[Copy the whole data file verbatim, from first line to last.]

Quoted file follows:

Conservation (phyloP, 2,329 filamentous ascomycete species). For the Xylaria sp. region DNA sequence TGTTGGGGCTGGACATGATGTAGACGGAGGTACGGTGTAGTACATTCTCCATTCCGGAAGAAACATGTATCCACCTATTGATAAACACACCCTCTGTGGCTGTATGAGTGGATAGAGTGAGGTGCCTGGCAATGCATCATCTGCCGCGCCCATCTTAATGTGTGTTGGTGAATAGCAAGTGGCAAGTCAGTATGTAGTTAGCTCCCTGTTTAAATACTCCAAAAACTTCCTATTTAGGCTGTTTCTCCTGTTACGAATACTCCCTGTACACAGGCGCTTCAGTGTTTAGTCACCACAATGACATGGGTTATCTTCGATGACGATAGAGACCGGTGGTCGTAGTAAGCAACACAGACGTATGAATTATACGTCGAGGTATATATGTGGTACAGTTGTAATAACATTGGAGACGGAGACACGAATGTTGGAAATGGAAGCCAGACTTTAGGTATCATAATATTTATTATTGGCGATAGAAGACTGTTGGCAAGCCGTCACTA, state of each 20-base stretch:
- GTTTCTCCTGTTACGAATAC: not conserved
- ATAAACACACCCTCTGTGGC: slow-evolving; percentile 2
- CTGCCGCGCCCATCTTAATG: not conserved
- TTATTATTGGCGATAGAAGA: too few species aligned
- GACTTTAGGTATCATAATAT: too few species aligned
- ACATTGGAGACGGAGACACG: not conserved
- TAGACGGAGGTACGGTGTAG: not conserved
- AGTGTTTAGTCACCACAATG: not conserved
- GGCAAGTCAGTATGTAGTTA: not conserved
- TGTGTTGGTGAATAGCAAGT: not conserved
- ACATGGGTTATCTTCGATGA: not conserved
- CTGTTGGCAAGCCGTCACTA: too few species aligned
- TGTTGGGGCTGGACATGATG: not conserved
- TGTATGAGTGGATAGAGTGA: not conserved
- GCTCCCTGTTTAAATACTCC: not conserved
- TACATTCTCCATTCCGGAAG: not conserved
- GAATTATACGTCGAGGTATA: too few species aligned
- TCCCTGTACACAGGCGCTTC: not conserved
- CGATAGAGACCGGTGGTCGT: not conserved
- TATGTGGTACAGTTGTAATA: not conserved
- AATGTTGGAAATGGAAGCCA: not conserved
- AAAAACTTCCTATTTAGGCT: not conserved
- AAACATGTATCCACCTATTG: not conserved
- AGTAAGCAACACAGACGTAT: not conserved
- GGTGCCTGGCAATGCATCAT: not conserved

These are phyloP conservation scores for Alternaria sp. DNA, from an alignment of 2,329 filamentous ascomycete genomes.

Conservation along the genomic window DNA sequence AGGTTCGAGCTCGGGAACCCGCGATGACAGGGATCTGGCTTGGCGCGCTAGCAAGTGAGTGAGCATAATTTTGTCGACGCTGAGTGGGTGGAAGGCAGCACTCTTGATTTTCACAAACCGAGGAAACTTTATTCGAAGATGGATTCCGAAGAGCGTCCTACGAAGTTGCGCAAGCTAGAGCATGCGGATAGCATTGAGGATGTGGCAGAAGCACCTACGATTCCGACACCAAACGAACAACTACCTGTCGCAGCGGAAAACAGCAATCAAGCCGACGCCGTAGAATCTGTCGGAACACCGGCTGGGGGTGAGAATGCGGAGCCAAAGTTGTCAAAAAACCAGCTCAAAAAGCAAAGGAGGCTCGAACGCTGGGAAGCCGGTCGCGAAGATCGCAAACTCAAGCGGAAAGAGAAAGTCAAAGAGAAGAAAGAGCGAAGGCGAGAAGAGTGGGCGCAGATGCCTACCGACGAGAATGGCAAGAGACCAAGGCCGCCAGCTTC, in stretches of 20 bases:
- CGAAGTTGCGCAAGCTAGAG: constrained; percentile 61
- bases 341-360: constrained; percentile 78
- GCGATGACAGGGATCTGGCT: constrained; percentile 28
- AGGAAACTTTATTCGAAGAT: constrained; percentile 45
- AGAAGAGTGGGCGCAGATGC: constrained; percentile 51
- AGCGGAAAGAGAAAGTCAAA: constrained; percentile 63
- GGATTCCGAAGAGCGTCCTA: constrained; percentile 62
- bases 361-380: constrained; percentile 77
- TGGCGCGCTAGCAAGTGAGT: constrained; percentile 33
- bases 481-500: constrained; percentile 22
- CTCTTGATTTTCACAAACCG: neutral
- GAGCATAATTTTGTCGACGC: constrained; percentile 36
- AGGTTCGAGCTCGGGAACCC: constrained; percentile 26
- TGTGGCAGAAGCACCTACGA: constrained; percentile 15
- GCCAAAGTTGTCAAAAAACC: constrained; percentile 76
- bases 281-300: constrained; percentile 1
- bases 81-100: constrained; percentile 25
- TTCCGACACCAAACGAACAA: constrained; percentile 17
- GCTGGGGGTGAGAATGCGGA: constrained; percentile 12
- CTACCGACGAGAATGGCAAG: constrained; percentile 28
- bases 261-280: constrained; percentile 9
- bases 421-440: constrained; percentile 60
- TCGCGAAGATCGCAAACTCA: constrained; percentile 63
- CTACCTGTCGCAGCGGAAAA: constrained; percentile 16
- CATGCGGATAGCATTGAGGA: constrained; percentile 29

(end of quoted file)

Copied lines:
Conservation (phyloP, 2,329 filamentous ascomycete species). For the Xylaria sp. region DNA sequence TGTTGGGGCTGGACATGATGTAGACGGAGGTACGGTGTAGTACATTCTCCATTCCGGAAGAAACATGTATCCACCTATTGATAAACACACCCTCTGTGGCTGTATGAGTGGATAGAGTGAGGTGCCTGGCAATGCATCATCTGCCGCGCCCATCTTAATGTGTGTTGGTGAATAGCAAGTGGCAAGTCAGTATGTAGTTAGCTCCCTGTTTAAATACTCCAAAAACTTCCTATTTAGGCTGTTTCTCCTGTTACGAATACTCCCTGTACACAGGCGCTTCAGTGTTTAGTCACCACAATGACATGGGTTATCTTCGATGACGATAGAGACCGGTGGTCGTAGTAAGCAACACAGACGTATGAATTATACGTCGAGGTATATATGTGGTACAGTTGTAATAACATTGGAGACGGAGACACGAATGTTGGAAATGGAAGCCAGACTTTAGGTATCATAATATTTATTATTGGCGATAGAAGACTGTTGGCAAGCCGTCACTA, state of each 20-base stretch:
- GTTTCTCCTGTTACGAATAC: not conserved
- ATAAACACACCCTCTGTGGC: slow-evolving; percentile 2
- CTGCCGCGCCCATCTTAATG: not conserved
- TTATTATTGGCGATAGAAGA: too few species aligned
- GACTTTAGGTATCATAATAT: too few species aligned
- ACATTGGAGACGGAGACACG: not conserved
- TAGACGGAGGTACGGTGTAG: not conserved
- AGTGTTTAGTCACCACAATG: not conserved
- GGCAAGTCAGTATGTAGTTA: not conserved
- TGTGTTGGTGAATAGCAAGT: not conserved
- ACATGGGTTATCTTCGATGA: not conserved
- CTGTTGGCAAGCCGTCACTA: too few species aligned
- TGTTGGGGCTGGACATGATG: not conserved
- TGTATGAGTGGATAGAGTGA: not conserved
- GCTCCCTGTTTAAATACTCC: not conserved
- TACATTCTCCATTCCGGAAG: not conserved
- GAATTATACGTCGAGGTATA: too few species aligned
- TCCCTGTACACAGGCGCTTC: not conserved
- CGATAGAGACCGGTGGTCGT: not conserved
- TATGTGGTACAGTTGTAATA: not conserved
- AATGTTGGAAATGGAAGCCA: not conserved
- AAAAACTTCCTATTTAGGCT: not conserved
- AAACATGTATCCACCTATTG: not conserved
- AGTAAGCAACACAGACGTAT: not conserved
- GGTGCCTGGCAATGCATCAT: not conserved

These are phyloP conservation scores for Alternaria sp. DNA, from an alignment of 2,329 filamentous ascomycete genomes.

Conservation along the genomic window DNA sequence AGGTTCGAGCTCGGGAACCCGCGATGACAGGGATCTGGCTTGGCGCGCTAGCAAGTGAGTGAGCATAATTTTGTCGACGCTGAGTGGGTGGAAGGCAGCACTCTTGATTTTCACAAACCGAGGAAACTTTATTCGAAGATGGATTCCGAAGAGCGTCCTACGAAGTTGCGCAAGCTAGAGCATGCGGATAGCATTGAGGATGTGGCAGAAGCACCTACGATTCCGACACCAAACGAACAACTACCTGTCGCAGCGGAAAACAGCAATCAAGCCGACGCCGTAGAATCTGTCGGAACACCGGCTGGGGGTGAGAATGCGGAGCCAAAGTTGTCAAAAAACCAGCTCAAAAAGCAAAGGAGGCTCGAACGCTGGGAAGCCGGTCGCGAAGATCGCAAACTCAAGCGGAAAGAGAAAGTCAAAGAGAAGAAAGAGCGAAGGCGAGAAGAGTGGGCGCAGATGCCTACCGACGAGAATGGCAAGAGACCAAGGCCGCCAGCTTC, in stretches of 20 bases:
- CGAAGTTGCGCAAGCTAGAG: constrained; percentile 61
- bases 341-360: constrained; percentile 78
- GCGATGACAGGGATCTGGCT: constrained; percentile 28
- AGGAAACTTTATTCGAAGAT: constrained; percentile 45
- AGAAGAGTGGGCGCAGATGC: constrained; percentile 51
- AGCGGAAAGAGAAAGTCAAA: constrained; percentile 63
- GGATTCCGAAGAGCGTCCTA: constrained; percentile 62
- bases 361-380: constrained; percentile 77
- TGGCGCGCTAGCAAGTGAGT: constrained; percentile 33
- bases 481-500: constrained; percentile 22
- CTCTTGATTTTCACAAACCG: neutral
- GAGCATAATTTTGTCGACGC: constrained; percentile 36
- AGGTTCGAGCTCGGGAACCC: constrained; percentile 26
- TGTGGCAGAAGCACCTACGA: constrained; percentile 15
- GCCAAAGTTGTCAAAAAACC: constrained; percentile 76
- bases 281-300: constrained; percentile 1
- bases 81-100: constrained; percentile 25
- TTCCGACACCAAACGAACAA: constrained; percentile 17
- GCTGGGGGTGAGAATGCGGA: constrained; percentile 12
- CTACCGACGAGAATGGCAAG: constrained; percentile 28
- bases 261-280: constrained; percentile 9
- bases 421-440: constrained; percentile 60
- TCGCGAAGATCGCAAACTCA: constrained; percentile 63
- CTACCTGTCGCAGCGGAAAA: constrained; percentile 16
- CATGCGGATAGCATTGAGGA: constrained; percentile 29